However, the general maxim in the advanced industrial countries, sometimes institutionalised in specific fiscal rules, was that spending cuts, often supplemented by tax increases, were deemed essential to balance the government’s books. This perspective on government budgets was taken as an embodiment of the ‘smaller state’ perspective. Popularised through the Reagan-Thatcher years, this became a constitutive part of elite thought in the ensuing decades.
The idea of neutral budget-balancing allowed politicians subsequently to abdicate their economic responsibilities. The discrediting of fiscal policy activism justified taking economic policymaking out of the political arena. If the government’s ideal was fiscal neutrality, its accountability to the voters for the condition of the economy could also be neutralised.
Contradicting this diminishing-state message, though not disturbing the evasion of politicians’ accountability, was the elevation instead of monetary policy. Central bankers, supposedly ‘independent’ from the political process, were expected to take on the prime responsibility for stabilisation alongside their existing responsibility for ensuring monetary stability in the form of steady low inflation.
Over time, monetary policy increasingly became the ‘only game in town’ for economic management. With every recurrence of capitalist turbulence since the late 1980s, the central banks opened their liquidity taps a little more to ease matters. This generally worked to calm, and then energise, financial markets, though it did less and less to influence productive activities. Ultimately, the financial crash of 2008 ushered in a state of permanent super-easy monetary policies. The lacklustre decade since shows that although the state has been intervening more aggressively than ever before, this has had a less and less positive economic effect.
The discrediting of monetary policy
Today, though, reinforced by the pandemic experiences, the pro-austerity, balanced-budget goal is being abandoned, especially in the advice being given to governments by most national and international economic organisations. Ironically, the central bankers, to whom most economic policy has been outsourced by the politicians, have become among the most vocal in highlighting the limitations of monetary policy and arguing that governments should become more fiscally active again. Instead of relying on their blunt policy instruments of adjusting interest rates and money printing, heads of the state banks in the US, Britain, Japan and the EU have repeatedly demanded that their governments take the lead in economic management through fiscal-policy measures.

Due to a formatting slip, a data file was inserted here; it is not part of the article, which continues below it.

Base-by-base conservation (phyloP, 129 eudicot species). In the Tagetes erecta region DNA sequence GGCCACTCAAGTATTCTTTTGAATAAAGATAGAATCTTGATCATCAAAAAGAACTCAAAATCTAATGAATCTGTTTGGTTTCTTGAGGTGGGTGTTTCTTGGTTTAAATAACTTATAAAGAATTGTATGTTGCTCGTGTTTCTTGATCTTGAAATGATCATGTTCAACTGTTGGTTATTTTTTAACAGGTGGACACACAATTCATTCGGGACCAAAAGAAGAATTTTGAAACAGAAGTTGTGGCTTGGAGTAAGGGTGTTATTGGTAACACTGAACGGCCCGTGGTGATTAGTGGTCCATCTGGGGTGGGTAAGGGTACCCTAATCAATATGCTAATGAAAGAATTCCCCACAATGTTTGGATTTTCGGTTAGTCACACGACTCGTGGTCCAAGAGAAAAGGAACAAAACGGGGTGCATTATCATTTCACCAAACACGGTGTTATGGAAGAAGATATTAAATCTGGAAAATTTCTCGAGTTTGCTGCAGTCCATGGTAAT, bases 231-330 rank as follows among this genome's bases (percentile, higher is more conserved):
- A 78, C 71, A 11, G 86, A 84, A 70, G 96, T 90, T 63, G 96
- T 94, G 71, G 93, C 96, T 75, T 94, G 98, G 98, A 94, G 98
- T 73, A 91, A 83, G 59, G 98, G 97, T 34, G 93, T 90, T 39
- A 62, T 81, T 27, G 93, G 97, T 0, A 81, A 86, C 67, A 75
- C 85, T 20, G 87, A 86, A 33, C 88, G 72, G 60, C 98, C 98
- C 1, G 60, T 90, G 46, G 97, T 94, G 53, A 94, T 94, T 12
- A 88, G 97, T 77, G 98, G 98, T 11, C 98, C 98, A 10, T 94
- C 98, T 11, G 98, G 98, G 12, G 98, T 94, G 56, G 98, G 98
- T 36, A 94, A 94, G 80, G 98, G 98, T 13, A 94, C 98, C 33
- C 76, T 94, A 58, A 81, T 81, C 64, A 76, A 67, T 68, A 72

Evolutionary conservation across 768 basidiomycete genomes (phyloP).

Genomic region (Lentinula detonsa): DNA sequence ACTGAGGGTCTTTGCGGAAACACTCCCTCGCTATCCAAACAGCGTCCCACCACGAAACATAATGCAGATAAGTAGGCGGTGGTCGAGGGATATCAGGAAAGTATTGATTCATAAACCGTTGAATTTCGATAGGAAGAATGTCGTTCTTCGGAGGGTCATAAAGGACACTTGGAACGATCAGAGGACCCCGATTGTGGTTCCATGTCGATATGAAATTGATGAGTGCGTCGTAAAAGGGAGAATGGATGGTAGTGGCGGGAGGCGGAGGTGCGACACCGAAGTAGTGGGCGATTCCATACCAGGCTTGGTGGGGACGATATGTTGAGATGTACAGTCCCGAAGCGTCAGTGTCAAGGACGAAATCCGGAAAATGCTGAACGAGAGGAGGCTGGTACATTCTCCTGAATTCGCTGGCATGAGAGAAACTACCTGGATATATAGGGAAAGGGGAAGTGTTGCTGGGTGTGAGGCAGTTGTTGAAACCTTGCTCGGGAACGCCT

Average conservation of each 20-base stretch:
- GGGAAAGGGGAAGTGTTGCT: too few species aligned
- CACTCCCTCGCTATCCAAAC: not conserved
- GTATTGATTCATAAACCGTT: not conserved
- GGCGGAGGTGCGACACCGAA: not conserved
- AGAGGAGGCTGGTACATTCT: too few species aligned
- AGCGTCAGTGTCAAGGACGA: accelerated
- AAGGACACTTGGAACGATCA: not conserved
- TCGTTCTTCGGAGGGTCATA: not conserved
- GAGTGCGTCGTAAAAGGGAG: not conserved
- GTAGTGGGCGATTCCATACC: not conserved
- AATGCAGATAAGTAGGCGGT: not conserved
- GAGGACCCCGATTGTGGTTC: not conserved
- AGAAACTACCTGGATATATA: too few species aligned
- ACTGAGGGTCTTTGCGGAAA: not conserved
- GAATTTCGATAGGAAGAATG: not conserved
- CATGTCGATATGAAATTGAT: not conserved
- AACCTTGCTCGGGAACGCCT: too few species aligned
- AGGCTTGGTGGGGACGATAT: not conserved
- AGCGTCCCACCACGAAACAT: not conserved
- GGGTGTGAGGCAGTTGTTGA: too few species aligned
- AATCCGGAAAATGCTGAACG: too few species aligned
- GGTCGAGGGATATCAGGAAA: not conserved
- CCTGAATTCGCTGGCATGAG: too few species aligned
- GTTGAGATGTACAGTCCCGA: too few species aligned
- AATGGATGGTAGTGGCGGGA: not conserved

Similarly, all the main international institutions – the International Monetary Fund (IMF), the World Bank, and the Organisation for Economic Cooperation and Development (OECD) – have reversed their post-2008 calls for fiscal rectitude and caution. Instead, especially since Trump and Brexit in 2016, they have increasingly been suggesting that governments in the advanced economies take greater responsibility for economic policy management.
For instance, 2021 started with Laurence Boone, the OECD’s chief economist, warning member governments against a return to austerity measures. In a turnaround from the OECD advocating tightening government spending in the years after the financial crisis, Boone has been arguing for an expansionary fiscal stance. She conceded it had been a mistake on both sides of the Atlantic for governments to fail to stimulate demand in the post-financial-crisis years. Her lesson is that governments today have to keep spending money to help limit the economic damage caused by coronavirus.
This echoed the earlier advice from the IMF in October. Vitor Gaspar, its head of fiscal policy, argued – again in a reversal of its message for fiscal retrenchment 10 years previously – that ‘there is a risk of prematurely withdrawing fiscal support’. Gaspar continued: ‘Policymakers that have a choice would be well-advised to be very gradual and to maintain fiscal support until the recovery is on a sound footing and the long-run scarring impacts from Covid-19 are perceived to be under control.’